Figure 11: The Non-Recurrent R RLN (NRLN)
This aberration has the right subclavian artery coming off the aortic arch downstream from the left subclavian artery and then twisting back to the right side of the body. There are three variations of the NRLN (types I, IIa, IIb). One can see by where the NRLN comes off the right vagus nerve that it will not be involved with innervation of the heart, trachea and esophagus. After takeoff of the NRLN, the right vagus nerve travels down to innervate the tissues below.

All of this only goes to show how important it is for laryngeal function and survival to have a normal RLN on each side of the body and why their recurrent routes are necessary to allow them to do what they’re supposed to do. Things seem to be just a bit more complicated than our critic realizes or is willing to admit or reveal.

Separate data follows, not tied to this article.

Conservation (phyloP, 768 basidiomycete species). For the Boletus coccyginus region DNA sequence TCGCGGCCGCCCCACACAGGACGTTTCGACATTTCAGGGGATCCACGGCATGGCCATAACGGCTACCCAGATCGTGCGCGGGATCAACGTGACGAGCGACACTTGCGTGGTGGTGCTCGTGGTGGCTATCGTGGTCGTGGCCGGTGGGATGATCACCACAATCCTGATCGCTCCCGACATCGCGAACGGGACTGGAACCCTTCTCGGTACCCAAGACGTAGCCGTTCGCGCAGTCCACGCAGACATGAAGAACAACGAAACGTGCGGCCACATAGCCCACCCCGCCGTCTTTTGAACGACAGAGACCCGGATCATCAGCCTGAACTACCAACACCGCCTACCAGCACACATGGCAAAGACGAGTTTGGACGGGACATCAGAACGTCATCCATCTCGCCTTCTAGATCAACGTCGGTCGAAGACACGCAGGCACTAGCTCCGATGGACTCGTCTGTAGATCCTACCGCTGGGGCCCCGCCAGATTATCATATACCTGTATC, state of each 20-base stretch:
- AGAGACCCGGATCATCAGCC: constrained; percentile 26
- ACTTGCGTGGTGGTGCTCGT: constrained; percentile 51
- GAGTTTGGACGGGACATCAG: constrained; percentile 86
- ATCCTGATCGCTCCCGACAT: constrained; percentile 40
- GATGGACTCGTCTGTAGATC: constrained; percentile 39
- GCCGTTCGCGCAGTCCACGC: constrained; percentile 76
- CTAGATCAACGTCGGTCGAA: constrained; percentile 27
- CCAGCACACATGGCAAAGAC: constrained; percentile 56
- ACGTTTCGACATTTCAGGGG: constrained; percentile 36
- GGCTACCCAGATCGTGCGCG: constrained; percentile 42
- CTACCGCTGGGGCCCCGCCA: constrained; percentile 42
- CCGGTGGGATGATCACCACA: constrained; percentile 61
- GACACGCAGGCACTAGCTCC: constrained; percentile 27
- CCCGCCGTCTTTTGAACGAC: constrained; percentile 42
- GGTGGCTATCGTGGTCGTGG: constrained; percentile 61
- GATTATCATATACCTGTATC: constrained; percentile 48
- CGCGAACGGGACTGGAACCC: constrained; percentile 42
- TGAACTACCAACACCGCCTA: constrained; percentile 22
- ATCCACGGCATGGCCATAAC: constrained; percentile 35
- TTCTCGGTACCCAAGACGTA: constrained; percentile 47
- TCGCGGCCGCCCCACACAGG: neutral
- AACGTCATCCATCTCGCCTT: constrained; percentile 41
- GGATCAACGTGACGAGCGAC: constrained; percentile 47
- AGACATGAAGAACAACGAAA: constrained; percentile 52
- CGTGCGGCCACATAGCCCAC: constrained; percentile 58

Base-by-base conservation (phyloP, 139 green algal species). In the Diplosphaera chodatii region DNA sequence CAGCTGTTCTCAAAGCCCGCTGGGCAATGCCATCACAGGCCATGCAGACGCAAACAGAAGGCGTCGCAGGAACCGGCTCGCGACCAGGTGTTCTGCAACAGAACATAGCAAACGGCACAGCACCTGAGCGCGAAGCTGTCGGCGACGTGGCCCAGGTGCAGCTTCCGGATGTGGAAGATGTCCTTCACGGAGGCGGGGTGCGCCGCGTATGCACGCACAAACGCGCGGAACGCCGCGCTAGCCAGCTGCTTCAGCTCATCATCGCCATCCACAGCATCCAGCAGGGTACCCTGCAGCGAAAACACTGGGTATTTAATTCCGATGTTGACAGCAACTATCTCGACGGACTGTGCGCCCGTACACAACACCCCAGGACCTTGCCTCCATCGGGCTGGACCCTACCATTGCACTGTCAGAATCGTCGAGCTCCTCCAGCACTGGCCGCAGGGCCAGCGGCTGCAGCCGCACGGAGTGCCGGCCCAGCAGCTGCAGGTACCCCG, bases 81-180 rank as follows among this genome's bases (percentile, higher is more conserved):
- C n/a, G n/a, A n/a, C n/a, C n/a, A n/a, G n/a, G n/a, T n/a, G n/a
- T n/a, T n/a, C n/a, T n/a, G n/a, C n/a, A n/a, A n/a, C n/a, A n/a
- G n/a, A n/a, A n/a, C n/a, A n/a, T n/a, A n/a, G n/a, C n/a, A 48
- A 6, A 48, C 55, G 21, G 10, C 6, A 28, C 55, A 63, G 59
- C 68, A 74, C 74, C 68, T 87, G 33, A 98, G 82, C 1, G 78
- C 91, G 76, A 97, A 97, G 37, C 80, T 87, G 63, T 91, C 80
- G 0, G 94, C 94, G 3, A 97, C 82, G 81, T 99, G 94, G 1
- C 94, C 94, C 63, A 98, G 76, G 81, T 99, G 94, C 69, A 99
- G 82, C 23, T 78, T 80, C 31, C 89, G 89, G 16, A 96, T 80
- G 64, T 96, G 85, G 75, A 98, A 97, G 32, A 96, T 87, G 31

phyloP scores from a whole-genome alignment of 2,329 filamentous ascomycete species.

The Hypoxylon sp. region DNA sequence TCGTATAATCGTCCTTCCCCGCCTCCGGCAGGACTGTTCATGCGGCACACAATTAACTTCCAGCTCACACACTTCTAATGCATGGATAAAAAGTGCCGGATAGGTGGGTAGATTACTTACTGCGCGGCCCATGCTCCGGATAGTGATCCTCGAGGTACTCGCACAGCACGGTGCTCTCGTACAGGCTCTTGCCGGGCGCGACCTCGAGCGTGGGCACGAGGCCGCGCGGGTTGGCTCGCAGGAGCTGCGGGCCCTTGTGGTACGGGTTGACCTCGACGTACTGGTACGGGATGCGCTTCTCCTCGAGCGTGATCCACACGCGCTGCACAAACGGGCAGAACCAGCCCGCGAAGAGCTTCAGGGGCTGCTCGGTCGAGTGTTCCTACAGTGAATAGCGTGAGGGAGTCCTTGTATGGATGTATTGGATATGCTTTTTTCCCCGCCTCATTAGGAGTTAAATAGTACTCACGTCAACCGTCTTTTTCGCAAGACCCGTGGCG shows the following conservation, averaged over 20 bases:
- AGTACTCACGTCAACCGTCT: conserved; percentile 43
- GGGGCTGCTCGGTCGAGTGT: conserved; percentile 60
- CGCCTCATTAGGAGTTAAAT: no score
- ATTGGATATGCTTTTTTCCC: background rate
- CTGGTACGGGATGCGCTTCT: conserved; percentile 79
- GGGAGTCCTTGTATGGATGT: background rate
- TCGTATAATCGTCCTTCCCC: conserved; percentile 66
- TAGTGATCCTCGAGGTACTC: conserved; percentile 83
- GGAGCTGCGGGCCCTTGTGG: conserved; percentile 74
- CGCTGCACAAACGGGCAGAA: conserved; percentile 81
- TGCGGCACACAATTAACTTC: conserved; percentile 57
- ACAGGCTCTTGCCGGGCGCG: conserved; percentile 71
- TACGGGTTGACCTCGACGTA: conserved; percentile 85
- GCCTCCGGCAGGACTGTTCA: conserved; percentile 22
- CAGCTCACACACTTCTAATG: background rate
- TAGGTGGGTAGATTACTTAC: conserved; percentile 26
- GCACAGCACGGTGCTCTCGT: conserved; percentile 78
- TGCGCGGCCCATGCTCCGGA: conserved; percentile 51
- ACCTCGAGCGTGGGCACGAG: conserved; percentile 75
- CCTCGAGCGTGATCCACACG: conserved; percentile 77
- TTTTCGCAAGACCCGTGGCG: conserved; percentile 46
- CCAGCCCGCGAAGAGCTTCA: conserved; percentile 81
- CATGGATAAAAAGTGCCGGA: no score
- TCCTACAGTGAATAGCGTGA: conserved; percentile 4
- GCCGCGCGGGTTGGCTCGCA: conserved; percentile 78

The R& L Recurrent Laryngeal Nerves: How did they get that way?

In the beginning of the embryonic stage, the head and neck and the heart are situated very close to each other (so is everything else). The tissues in this region are designated as the five pharyngeal arches numbering I to VI as V degenerates later (fig. 12). Of course, right from the beginning all of the tissues that make up the pharyngeal arches need to develop a blood supply to keep them alive along with associated nerves to eventually control their function.

Figure 12: The Five Embryonic Pharyngeal Arches
The larynx derives from pharyngeal arches IV and VI—see text

As the embryo develops further into a fetus the neck lengthens northward and the heart migrates southward further away from the neck taking its blood supply and associated nerves with it. The larynx derives from the stretching of pharyngeal arches IV and VI.